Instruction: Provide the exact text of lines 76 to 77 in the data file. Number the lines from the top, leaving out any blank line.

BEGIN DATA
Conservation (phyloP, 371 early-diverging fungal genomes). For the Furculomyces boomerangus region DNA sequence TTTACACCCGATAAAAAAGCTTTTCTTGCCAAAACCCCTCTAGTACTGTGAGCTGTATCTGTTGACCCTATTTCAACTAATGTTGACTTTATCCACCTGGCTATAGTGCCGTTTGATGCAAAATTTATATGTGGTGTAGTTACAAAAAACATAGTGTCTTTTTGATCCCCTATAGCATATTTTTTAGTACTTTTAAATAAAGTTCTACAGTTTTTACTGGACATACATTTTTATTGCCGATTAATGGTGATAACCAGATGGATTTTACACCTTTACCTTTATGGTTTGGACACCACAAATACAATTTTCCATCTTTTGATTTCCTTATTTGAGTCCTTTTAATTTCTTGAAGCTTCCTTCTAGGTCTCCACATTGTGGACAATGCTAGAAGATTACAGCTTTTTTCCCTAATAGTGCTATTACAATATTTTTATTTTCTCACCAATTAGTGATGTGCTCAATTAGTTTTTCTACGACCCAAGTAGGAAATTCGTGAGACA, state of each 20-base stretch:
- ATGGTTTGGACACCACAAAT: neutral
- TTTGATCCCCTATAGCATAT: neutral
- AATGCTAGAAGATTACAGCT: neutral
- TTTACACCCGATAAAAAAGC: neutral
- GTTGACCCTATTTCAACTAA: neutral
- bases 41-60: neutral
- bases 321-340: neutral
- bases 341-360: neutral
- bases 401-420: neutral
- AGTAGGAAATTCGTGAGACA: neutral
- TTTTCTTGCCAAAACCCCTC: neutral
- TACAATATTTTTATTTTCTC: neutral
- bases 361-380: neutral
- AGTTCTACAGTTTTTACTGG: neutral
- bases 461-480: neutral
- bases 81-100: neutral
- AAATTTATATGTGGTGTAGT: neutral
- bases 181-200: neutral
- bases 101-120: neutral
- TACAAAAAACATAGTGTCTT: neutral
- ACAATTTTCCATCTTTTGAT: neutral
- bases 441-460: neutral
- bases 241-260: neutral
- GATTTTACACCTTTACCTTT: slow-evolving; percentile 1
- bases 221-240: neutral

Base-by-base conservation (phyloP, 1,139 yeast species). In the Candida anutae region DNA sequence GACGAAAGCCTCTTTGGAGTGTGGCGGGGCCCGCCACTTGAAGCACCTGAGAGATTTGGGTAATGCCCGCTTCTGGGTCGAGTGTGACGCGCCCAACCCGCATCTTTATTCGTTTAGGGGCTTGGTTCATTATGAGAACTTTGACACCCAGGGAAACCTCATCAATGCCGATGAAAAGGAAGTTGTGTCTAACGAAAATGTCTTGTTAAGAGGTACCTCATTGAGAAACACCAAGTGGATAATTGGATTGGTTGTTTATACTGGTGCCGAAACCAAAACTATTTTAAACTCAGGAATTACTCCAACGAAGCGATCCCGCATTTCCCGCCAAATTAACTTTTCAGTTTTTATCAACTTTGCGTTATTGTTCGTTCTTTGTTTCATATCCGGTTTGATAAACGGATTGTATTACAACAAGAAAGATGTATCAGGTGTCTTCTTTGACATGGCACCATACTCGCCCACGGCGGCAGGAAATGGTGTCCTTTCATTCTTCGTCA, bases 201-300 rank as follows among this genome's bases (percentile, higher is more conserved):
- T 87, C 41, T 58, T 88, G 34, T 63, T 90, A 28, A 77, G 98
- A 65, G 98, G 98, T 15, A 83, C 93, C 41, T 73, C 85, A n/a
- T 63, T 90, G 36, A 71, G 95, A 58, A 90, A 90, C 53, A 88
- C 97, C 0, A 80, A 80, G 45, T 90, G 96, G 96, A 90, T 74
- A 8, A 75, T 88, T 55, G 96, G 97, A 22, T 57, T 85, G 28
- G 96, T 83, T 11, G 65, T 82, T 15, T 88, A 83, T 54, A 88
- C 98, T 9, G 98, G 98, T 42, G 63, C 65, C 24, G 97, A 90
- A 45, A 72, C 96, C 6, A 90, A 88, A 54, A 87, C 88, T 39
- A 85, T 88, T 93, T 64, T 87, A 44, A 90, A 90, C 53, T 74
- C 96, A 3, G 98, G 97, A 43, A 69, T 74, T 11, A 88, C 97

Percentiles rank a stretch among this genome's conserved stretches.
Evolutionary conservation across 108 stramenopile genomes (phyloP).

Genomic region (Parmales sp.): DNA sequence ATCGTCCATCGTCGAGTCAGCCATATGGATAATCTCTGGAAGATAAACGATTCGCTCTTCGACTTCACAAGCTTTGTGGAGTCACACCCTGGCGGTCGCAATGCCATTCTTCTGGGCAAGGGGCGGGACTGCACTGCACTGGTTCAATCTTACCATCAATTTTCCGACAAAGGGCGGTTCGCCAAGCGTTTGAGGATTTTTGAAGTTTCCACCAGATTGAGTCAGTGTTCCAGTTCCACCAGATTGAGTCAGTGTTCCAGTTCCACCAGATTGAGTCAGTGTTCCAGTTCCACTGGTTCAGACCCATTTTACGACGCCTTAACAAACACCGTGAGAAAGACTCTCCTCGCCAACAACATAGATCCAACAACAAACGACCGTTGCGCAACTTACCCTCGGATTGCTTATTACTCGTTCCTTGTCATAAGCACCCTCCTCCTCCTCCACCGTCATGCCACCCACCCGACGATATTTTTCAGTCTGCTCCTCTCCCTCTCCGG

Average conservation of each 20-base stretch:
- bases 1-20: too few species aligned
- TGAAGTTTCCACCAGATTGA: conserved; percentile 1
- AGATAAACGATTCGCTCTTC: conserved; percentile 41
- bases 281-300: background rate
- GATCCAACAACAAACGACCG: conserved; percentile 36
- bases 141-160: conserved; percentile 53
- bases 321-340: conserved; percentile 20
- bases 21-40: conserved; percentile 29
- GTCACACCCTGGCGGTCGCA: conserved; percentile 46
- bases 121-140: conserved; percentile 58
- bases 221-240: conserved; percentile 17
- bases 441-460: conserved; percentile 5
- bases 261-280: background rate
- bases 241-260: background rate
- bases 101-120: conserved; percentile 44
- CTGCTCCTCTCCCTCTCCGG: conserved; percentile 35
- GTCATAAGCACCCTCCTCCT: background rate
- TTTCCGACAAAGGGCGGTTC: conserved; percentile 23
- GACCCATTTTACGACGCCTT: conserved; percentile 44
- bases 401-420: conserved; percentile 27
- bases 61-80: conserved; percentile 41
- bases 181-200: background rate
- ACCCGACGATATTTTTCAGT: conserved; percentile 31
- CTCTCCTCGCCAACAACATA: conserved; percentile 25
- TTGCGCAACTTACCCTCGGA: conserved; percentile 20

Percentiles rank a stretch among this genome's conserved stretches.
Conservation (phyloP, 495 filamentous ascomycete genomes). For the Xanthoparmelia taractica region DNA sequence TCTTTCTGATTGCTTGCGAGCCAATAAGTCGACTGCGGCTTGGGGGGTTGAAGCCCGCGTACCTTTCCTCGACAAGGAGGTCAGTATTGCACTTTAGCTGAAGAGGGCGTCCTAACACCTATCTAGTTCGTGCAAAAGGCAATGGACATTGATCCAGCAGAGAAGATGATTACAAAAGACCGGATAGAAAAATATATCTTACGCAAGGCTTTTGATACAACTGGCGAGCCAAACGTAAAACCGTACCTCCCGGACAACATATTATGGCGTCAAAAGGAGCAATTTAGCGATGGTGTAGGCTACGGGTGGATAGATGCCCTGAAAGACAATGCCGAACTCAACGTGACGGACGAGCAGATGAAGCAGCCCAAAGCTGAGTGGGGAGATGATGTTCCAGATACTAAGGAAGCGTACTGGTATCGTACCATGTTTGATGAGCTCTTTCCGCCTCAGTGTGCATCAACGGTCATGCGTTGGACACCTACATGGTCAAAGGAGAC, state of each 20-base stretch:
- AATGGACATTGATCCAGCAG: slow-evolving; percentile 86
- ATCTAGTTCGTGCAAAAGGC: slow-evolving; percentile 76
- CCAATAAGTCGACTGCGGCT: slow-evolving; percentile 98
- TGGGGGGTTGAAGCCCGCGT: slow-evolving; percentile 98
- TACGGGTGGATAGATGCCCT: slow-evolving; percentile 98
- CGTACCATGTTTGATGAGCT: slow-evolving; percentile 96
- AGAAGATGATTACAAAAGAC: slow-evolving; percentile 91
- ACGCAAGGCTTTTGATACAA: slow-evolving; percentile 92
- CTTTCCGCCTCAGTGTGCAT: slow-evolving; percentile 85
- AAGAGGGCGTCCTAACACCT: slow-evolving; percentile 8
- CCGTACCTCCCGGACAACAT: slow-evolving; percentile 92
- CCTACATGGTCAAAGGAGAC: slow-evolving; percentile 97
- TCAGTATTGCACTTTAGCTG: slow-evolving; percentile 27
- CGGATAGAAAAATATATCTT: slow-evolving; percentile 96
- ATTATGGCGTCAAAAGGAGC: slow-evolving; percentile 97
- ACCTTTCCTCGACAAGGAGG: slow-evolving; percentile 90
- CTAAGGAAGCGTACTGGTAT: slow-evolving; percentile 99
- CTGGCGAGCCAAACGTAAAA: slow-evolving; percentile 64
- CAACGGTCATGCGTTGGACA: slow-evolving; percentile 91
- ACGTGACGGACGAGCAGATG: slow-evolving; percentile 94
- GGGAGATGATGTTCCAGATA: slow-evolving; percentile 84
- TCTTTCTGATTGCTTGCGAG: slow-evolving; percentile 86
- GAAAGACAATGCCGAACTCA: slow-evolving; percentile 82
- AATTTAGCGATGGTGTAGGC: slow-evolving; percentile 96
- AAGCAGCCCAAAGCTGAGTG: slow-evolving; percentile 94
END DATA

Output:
- ACGCAAGGCTTTTGATACAA: slow-evolving; percentile 92
- CTTTCCGCCTCAGTGTGCAT: slow-evolving; percentile 85